Friday Favourites - a chance to rave about a favourite reading/book related topic each week.
This is the first of a year's worth of Friday Favourite posts. As of today, I have enough topics listed to get this started.
Sometimes you just want a chance to rave about some favourite aspect of reading that doesn't really come up during regular blogging posts - that's what this is about. I'm willing to bet that at least some of those will come up one week or another.
This week, I'm wondering what your all-time favourite book is.
Leave a link to your response in the comments (I have yet to figure out the various linking tools out there), or the response itself, please, if you're so inclined.
For myself, the answer is easy. The Lord of The Rings by J.R.R. Tolkien.
There's so many layers of detail and meaning that every time I read the book, I notice something new, and I can always drop into the story, no matter where I pick it up from this time. Tolkien was such a genius with words and description. Sometimes when I've read the books it's been the Old English that really jumped out at me, other times its the use of various older and archaic words, most of which I can figure out from context. But then, there's the times when I'm reading something else and there'll be a definition (usually for a medieval meaning) that just makes something Tolkien wrote seem even clearer.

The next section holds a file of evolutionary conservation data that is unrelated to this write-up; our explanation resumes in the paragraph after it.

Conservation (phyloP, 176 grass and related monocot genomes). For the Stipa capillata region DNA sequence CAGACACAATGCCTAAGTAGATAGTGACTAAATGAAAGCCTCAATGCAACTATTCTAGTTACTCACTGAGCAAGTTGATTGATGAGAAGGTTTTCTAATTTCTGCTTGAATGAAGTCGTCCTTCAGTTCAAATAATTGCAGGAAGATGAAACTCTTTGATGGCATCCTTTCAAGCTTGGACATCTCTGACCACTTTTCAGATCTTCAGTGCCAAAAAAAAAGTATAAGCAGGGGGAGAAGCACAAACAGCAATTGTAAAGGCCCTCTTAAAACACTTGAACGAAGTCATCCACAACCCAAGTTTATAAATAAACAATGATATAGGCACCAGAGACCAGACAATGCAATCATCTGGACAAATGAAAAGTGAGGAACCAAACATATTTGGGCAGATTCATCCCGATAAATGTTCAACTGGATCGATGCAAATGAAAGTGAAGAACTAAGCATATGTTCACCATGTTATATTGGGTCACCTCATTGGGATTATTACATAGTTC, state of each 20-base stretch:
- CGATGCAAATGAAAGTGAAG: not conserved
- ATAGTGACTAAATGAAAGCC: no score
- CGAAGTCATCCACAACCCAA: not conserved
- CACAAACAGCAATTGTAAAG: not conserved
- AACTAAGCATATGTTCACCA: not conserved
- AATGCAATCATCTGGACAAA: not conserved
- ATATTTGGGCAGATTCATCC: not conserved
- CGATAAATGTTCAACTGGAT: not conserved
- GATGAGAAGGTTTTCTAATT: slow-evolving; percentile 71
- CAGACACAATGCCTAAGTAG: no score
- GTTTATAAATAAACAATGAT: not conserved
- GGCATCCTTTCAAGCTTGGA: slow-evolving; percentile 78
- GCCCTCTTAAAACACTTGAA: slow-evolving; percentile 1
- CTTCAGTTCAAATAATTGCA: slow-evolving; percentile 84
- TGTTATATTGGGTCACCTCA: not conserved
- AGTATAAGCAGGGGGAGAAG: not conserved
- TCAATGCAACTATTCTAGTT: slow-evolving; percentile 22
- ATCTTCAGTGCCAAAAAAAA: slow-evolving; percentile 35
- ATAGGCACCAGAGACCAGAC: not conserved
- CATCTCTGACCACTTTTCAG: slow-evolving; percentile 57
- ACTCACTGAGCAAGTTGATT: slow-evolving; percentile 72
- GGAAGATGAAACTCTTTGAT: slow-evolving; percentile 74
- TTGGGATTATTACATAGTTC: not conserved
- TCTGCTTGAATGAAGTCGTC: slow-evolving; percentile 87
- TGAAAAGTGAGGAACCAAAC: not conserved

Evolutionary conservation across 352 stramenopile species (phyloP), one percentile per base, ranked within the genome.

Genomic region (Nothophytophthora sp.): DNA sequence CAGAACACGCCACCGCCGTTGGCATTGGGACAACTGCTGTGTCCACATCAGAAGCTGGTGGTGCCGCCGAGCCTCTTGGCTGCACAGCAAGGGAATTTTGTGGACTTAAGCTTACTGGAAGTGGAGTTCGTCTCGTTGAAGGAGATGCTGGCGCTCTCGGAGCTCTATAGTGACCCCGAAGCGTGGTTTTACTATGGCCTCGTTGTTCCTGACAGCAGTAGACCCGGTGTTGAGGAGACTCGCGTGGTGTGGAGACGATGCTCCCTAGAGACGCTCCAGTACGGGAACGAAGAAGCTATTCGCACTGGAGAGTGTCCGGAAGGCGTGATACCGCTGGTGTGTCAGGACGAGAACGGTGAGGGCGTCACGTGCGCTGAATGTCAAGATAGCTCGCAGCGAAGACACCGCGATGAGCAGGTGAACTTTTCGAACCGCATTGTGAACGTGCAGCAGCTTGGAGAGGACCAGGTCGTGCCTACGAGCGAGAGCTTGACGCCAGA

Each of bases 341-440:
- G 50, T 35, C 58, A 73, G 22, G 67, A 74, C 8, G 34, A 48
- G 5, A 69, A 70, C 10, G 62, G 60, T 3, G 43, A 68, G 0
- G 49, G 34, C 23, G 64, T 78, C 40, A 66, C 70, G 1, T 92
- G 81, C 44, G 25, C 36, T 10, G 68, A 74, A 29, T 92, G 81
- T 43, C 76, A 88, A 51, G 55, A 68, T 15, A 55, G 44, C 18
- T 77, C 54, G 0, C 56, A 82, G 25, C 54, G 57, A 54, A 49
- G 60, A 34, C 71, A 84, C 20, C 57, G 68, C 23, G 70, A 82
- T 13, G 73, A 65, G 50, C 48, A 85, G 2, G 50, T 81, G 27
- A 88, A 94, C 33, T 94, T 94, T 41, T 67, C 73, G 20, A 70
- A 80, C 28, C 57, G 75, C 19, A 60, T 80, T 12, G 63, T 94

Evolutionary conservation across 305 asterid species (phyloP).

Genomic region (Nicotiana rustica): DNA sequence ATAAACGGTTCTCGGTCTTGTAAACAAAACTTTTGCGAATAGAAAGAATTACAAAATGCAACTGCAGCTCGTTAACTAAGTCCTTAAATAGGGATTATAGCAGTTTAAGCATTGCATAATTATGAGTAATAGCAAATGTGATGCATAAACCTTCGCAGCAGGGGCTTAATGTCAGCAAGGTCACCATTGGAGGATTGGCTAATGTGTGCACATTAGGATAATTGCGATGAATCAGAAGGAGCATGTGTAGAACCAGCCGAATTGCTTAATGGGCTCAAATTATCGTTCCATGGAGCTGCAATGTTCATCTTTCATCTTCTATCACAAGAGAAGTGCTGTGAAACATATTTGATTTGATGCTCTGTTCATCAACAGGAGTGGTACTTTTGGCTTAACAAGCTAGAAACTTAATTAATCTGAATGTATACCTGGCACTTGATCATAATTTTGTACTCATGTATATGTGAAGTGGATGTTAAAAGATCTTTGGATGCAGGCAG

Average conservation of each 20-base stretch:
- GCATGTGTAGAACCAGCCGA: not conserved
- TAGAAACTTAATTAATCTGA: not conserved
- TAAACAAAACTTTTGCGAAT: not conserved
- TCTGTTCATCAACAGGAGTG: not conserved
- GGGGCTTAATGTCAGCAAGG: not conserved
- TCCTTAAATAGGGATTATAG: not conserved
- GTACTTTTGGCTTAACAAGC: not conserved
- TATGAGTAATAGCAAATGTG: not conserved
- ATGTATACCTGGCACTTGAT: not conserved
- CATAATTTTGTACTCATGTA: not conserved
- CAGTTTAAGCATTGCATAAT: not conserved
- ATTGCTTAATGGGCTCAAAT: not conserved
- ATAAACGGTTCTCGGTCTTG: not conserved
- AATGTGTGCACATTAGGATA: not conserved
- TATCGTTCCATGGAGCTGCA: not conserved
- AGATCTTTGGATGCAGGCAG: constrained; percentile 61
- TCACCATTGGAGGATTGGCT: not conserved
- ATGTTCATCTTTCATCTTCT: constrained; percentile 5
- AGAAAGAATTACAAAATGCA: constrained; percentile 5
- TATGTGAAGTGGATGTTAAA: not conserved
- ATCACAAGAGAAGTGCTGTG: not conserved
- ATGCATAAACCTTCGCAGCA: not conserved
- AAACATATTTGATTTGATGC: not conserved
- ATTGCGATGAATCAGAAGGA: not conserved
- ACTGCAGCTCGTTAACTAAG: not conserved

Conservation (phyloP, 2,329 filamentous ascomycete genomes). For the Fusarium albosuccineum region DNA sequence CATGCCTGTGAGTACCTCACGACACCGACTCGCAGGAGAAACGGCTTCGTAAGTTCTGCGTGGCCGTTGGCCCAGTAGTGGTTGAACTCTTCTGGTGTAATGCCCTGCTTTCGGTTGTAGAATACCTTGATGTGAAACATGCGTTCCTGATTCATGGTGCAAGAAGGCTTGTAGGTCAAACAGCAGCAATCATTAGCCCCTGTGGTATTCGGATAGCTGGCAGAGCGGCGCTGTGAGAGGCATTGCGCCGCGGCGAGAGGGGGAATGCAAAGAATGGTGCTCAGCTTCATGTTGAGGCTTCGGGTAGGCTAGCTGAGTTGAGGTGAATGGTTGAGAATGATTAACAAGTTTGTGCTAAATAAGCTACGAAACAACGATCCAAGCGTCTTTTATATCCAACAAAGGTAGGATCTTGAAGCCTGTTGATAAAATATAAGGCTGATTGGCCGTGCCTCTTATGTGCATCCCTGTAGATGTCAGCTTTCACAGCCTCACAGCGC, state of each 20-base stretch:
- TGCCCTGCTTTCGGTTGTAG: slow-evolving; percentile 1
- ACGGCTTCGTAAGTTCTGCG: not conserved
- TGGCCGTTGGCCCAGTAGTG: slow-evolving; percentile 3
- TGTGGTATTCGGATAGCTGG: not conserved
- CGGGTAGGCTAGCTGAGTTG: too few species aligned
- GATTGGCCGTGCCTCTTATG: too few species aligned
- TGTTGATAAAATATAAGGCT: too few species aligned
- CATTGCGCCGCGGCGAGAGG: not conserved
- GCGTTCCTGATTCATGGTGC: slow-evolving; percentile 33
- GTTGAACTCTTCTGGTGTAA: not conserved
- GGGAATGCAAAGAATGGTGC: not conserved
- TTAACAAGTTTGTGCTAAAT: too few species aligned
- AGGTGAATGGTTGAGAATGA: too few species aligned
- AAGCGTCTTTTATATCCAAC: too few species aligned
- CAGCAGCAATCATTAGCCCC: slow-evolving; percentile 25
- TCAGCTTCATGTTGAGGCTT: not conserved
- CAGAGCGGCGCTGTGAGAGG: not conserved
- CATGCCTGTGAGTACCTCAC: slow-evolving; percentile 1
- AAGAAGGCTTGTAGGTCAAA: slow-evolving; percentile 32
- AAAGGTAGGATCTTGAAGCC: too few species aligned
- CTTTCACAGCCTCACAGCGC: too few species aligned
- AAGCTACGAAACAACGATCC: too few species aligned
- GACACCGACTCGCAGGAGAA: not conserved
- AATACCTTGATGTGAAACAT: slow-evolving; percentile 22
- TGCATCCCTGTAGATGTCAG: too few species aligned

Tolkien's love of language shows through in every word, each just as carefully chosen as the others. All of the drafts we have in the History Of Middle-Earth series shows that. Maybe that's part of my love for the Lord of the Rings. It's the only book I know of where we have such a clear picture of the evolution of Tolkien's writing and the labours that made up his wonderful world of Middle-Earth. For me at least, I think that just heightens my appreciation.
What's your favourite book?